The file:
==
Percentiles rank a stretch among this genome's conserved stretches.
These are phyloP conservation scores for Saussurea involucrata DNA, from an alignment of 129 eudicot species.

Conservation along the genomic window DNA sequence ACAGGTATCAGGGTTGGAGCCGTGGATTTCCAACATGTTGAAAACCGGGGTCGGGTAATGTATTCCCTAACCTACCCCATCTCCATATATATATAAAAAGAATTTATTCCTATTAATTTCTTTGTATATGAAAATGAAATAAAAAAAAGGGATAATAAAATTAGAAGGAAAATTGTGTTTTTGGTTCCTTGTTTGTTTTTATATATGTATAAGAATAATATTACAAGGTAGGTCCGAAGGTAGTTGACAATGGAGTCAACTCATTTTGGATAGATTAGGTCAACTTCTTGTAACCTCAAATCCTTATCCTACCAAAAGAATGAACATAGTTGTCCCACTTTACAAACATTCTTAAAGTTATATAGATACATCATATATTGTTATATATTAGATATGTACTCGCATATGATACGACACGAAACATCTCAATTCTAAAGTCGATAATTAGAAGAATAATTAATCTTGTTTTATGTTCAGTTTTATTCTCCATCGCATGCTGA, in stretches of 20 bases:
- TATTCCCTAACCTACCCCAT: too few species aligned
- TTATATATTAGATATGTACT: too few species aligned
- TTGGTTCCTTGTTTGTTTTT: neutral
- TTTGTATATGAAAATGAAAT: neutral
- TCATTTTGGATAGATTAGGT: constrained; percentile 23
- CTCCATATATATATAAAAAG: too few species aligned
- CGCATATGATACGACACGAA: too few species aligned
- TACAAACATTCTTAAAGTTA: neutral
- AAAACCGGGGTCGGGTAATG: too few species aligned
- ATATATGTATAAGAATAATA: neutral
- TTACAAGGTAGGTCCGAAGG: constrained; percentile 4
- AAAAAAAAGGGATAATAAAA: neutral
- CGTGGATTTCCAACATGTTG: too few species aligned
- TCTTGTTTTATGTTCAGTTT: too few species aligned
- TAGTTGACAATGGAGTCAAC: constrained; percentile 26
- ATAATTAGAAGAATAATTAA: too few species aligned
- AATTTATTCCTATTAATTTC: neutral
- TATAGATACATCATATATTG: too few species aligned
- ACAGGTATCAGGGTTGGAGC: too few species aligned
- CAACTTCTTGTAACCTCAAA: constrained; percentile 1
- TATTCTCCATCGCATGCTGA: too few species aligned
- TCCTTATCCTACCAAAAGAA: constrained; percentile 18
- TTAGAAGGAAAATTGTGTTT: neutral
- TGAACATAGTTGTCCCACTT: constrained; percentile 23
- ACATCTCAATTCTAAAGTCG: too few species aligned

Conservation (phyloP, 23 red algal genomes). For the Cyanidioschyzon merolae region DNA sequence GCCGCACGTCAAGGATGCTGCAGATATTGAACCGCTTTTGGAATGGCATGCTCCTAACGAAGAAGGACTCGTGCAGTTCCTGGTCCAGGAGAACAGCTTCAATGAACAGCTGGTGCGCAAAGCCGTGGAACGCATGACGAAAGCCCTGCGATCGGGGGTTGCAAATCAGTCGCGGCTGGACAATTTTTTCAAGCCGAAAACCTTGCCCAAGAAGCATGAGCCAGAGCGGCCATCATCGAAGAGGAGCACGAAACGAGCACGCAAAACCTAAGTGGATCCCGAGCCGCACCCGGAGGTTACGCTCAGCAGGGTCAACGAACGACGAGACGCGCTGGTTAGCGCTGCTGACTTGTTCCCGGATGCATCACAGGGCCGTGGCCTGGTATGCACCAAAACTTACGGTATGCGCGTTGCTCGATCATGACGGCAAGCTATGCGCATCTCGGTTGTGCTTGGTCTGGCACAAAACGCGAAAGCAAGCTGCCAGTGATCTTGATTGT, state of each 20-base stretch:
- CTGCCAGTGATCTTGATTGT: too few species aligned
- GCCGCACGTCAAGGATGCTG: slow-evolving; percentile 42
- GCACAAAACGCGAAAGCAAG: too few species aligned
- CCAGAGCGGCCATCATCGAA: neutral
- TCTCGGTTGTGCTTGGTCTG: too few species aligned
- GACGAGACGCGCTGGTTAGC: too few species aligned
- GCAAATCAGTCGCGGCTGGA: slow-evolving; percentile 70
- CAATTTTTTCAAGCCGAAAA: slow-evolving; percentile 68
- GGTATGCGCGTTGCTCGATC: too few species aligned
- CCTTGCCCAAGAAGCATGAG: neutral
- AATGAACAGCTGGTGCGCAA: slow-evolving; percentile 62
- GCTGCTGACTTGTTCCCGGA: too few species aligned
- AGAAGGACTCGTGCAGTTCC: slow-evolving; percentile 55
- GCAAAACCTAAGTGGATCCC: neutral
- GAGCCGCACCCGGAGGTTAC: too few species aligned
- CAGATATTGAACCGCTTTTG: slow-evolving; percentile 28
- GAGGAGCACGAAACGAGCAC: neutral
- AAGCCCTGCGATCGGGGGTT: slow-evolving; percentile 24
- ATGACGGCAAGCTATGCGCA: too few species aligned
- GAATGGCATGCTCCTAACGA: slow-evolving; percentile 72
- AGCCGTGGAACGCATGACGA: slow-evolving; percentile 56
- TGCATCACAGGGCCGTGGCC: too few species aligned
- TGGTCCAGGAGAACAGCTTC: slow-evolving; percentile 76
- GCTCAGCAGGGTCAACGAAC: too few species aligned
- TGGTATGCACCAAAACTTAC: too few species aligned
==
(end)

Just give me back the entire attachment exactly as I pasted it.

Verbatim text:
Percentiles rank a stretch among this genome's conserved stretches.
These are phyloP conservation scores for Saussurea involucrata DNA, from an alignment of 129 eudicot species.

Conservation along the genomic window DNA sequence ACAGGTATCAGGGTTGGAGCCGTGGATTTCCAACATGTTGAAAACCGGGGTCGGGTAATGTATTCCCTAACCTACCCCATCTCCATATATATATAAAAAGAATTTATTCCTATTAATTTCTTTGTATATGAAAATGAAATAAAAAAAAGGGATAATAAAATTAGAAGGAAAATTGTGTTTTTGGTTCCTTGTTTGTTTTTATATATGTATAAGAATAATATTACAAGGTAGGTCCGAAGGTAGTTGACAATGGAGTCAACTCATTTTGGATAGATTAGGTCAACTTCTTGTAACCTCAAATCCTTATCCTACCAAAAGAATGAACATAGTTGTCCCACTTTACAAACATTCTTAAAGTTATATAGATACATCATATATTGTTATATATTAGATATGTACTCGCATATGATACGACACGAAACATCTCAATTCTAAAGTCGATAATTAGAAGAATAATTAATCTTGTTTTATGTTCAGTTTTATTCTCCATCGCATGCTGA, in stretches of 20 bases:
- TATTCCCTAACCTACCCCAT: too few species aligned
- TTATATATTAGATATGTACT: too few species aligned
- TTGGTTCCTTGTTTGTTTTT: neutral
- TTTGTATATGAAAATGAAAT: neutral
- TCATTTTGGATAGATTAGGT: constrained; percentile 23
- CTCCATATATATATAAAAAG: too few species aligned
- CGCATATGATACGACACGAA: too few species aligned
- TACAAACATTCTTAAAGTTA: neutral
- AAAACCGGGGTCGGGTAATG: too few species aligned
- ATATATGTATAAGAATAATA: neutral
- TTACAAGGTAGGTCCGAAGG: constrained; percentile 4
- AAAAAAAAGGGATAATAAAA: neutral
- CGTGGATTTCCAACATGTTG: too few species aligned
- TCTTGTTTTATGTTCAGTTT: too few species aligned
- TAGTTGACAATGGAGTCAAC: constrained; percentile 26
- ATAATTAGAAGAATAATTAA: too few species aligned
- AATTTATTCCTATTAATTTC: neutral
- TATAGATACATCATATATTG: too few species aligned
- ACAGGTATCAGGGTTGGAGC: too few species aligned
- CAACTTCTTGTAACCTCAAA: constrained; percentile 1
- TATTCTCCATCGCATGCTGA: too few species aligned
- TCCTTATCCTACCAAAAGAA: constrained; percentile 18
- TTAGAAGGAAAATTGTGTTT: neutral
- TGAACATAGTTGTCCCACTT: constrained; percentile 23
- ACATCTCAATTCTAAAGTCG: too few species aligned

Conservation (phyloP, 23 red algal genomes). For the Cyanidioschyzon merolae region DNA sequence GCCGCACGTCAAGGATGCTGCAGATATTGAACCGCTTTTGGAATGGCATGCTCCTAACGAAGAAGGACTCGTGCAGTTCCTGGTCCAGGAGAACAGCTTCAATGAACAGCTGGTGCGCAAAGCCGTGGAACGCATGACGAAAGCCCTGCGATCGGGGGTTGCAAATCAGTCGCGGCTGGACAATTTTTTCAAGCCGAAAACCTTGCCCAAGAAGCATGAGCCAGAGCGGCCATCATCGAAGAGGAGCACGAAACGAGCACGCAAAACCTAAGTGGATCCCGAGCCGCACCCGGAGGTTACGCTCAGCAGGGTCAACGAACGACGAGACGCGCTGGTTAGCGCTGCTGACTTGTTCCCGGATGCATCACAGGGCCGTGGCCTGGTATGCACCAAAACTTACGGTATGCGCGTTGCTCGATCATGACGGCAAGCTATGCGCATCTCGGTTGTGCTTGGTCTGGCACAAAACGCGAAAGCAAGCTGCCAGTGATCTTGATTGT, state of each 20-base stretch:
- CTGCCAGTGATCTTGATTGT: too few species aligned
- GCCGCACGTCAAGGATGCTG: slow-evolving; percentile 42
- GCACAAAACGCGAAAGCAAG: too few species aligned
- CCAGAGCGGCCATCATCGAA: neutral
- TCTCGGTTGTGCTTGGTCTG: too few species aligned
- GACGAGACGCGCTGGTTAGC: too few species aligned
- GCAAATCAGTCGCGGCTGGA: slow-evolving; percentile 70
- CAATTTTTTCAAGCCGAAAA: slow-evolving; percentile 68
- GGTATGCGCGTTGCTCGATC: too few species aligned
- CCTTGCCCAAGAAGCATGAG: neutral
- AATGAACAGCTGGTGCGCAA: slow-evolving; percentile 62
- GCTGCTGACTTGTTCCCGGA: too few species aligned
- AGAAGGACTCGTGCAGTTCC: slow-evolving; percentile 55
- GCAAAACCTAAGTGGATCCC: neutral
- GAGCCGCACCCGGAGGTTAC: too few species aligned
- CAGATATTGAACCGCTTTTG: slow-evolving; percentile 28
- GAGGAGCACGAAACGAGCAC: neutral
- AAGCCCTGCGATCGGGGGTT: slow-evolving; percentile 24
- ATGACGGCAAGCTATGCGCA: too few species aligned
- GAATGGCATGCTCCTAACGA: slow-evolving; percentile 72
- AGCCGTGGAACGCATGACGA: slow-evolving; percentile 56
- TGCATCACAGGGCCGTGGCC: too few species aligned
- TGGTCCAGGAGAACAGCTTC: slow-evolving; percentile 76
- GCTCAGCAGGGTCAACGAAC: too few species aligned
- TGGTATGCACCAAAACTTAC: too few species aligned